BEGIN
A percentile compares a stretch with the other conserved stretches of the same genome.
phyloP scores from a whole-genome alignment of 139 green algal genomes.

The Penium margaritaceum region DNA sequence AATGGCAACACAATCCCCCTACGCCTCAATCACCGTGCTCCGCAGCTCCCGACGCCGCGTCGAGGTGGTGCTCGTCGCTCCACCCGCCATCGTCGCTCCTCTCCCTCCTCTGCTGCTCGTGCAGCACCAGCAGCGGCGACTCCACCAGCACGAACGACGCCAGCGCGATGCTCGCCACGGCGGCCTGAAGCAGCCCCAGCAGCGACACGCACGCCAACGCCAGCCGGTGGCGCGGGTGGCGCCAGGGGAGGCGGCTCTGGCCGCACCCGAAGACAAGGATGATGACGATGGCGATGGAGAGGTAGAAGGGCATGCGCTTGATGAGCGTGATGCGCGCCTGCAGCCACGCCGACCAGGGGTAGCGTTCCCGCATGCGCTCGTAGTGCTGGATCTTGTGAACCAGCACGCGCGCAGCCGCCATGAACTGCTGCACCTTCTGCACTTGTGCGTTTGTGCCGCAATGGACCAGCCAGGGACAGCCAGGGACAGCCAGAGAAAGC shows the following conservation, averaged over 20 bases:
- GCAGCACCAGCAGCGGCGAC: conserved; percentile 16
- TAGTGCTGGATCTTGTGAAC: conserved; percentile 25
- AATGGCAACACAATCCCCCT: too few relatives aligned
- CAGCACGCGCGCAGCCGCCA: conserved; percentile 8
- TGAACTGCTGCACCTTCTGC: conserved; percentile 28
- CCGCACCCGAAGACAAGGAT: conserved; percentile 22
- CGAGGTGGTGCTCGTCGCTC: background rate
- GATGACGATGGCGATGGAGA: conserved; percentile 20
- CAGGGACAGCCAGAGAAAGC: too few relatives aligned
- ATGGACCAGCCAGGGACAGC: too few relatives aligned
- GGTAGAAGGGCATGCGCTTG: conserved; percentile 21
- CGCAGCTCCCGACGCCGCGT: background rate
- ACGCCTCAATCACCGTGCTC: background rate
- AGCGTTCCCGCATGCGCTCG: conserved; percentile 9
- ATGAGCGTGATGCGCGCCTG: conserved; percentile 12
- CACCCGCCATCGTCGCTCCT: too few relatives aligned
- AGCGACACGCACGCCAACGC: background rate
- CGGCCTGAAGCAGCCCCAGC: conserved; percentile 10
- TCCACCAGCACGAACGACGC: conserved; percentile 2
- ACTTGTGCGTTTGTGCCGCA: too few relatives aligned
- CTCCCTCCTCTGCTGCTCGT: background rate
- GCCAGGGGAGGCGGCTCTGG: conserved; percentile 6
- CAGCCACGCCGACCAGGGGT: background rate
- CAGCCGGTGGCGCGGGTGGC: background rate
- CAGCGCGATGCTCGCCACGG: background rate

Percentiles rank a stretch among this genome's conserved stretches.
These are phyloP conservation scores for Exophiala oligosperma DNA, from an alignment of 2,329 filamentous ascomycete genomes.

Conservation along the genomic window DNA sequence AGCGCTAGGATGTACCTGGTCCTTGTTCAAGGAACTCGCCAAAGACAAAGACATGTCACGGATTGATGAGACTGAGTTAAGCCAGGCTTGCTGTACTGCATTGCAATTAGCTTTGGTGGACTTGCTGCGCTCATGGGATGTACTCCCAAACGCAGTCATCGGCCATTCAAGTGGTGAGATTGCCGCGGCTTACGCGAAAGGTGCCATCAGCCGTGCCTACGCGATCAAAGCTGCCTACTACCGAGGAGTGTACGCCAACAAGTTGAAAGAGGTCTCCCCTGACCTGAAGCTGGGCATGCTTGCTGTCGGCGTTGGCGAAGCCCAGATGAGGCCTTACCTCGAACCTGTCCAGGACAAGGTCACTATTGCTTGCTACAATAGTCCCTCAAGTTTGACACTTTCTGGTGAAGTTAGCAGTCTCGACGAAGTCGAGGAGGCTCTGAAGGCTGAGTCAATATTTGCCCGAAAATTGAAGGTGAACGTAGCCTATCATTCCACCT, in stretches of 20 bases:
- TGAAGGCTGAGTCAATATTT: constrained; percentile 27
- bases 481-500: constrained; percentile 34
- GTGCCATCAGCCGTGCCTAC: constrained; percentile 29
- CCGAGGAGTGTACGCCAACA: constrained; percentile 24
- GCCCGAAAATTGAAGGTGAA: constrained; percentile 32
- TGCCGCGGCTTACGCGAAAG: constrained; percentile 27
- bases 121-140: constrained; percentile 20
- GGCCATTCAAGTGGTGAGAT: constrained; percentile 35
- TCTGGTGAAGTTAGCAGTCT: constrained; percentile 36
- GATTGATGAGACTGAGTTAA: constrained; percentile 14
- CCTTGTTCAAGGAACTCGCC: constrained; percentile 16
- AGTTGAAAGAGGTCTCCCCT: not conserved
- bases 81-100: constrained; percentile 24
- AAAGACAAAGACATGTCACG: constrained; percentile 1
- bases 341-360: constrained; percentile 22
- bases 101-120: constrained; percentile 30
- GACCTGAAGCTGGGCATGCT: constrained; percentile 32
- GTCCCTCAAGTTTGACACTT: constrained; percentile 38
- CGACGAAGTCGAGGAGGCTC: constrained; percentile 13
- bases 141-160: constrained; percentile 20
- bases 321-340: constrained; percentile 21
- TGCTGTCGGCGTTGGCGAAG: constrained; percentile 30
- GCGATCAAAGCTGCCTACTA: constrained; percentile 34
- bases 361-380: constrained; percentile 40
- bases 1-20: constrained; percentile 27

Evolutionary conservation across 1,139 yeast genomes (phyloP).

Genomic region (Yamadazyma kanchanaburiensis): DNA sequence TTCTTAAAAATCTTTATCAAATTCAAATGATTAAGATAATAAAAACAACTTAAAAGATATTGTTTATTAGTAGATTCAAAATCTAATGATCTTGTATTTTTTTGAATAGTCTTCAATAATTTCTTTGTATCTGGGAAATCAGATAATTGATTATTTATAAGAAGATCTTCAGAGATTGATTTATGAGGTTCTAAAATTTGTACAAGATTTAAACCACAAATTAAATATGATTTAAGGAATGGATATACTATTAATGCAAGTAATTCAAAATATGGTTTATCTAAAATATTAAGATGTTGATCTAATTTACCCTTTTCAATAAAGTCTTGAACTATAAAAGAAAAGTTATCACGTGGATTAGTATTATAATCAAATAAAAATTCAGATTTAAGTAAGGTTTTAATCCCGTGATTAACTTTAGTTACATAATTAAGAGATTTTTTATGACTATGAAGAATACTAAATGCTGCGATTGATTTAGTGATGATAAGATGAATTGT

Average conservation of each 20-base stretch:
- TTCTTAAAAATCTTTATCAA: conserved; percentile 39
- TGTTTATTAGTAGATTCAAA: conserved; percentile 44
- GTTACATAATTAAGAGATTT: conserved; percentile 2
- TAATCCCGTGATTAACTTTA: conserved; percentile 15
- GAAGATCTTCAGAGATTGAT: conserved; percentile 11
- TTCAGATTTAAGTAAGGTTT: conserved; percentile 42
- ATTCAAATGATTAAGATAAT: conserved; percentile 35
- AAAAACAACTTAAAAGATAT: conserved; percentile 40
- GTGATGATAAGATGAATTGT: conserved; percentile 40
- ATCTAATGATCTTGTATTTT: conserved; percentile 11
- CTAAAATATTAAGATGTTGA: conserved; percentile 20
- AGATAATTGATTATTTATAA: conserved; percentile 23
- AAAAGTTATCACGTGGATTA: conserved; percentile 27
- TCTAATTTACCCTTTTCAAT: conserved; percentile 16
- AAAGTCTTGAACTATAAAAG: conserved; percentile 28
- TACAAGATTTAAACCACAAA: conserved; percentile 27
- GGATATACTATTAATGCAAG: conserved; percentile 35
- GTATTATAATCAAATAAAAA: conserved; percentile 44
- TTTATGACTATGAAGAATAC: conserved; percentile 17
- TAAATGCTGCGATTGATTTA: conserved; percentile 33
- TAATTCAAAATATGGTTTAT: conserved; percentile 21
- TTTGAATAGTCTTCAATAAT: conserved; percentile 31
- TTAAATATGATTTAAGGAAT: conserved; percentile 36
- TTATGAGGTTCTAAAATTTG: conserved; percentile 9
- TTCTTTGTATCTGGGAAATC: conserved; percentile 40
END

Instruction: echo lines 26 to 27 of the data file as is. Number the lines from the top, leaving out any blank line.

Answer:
- CAGCCACGCCGACCAGGGGT: background rate
- CAGCCGGTGGCGCGGGTGGC: background rate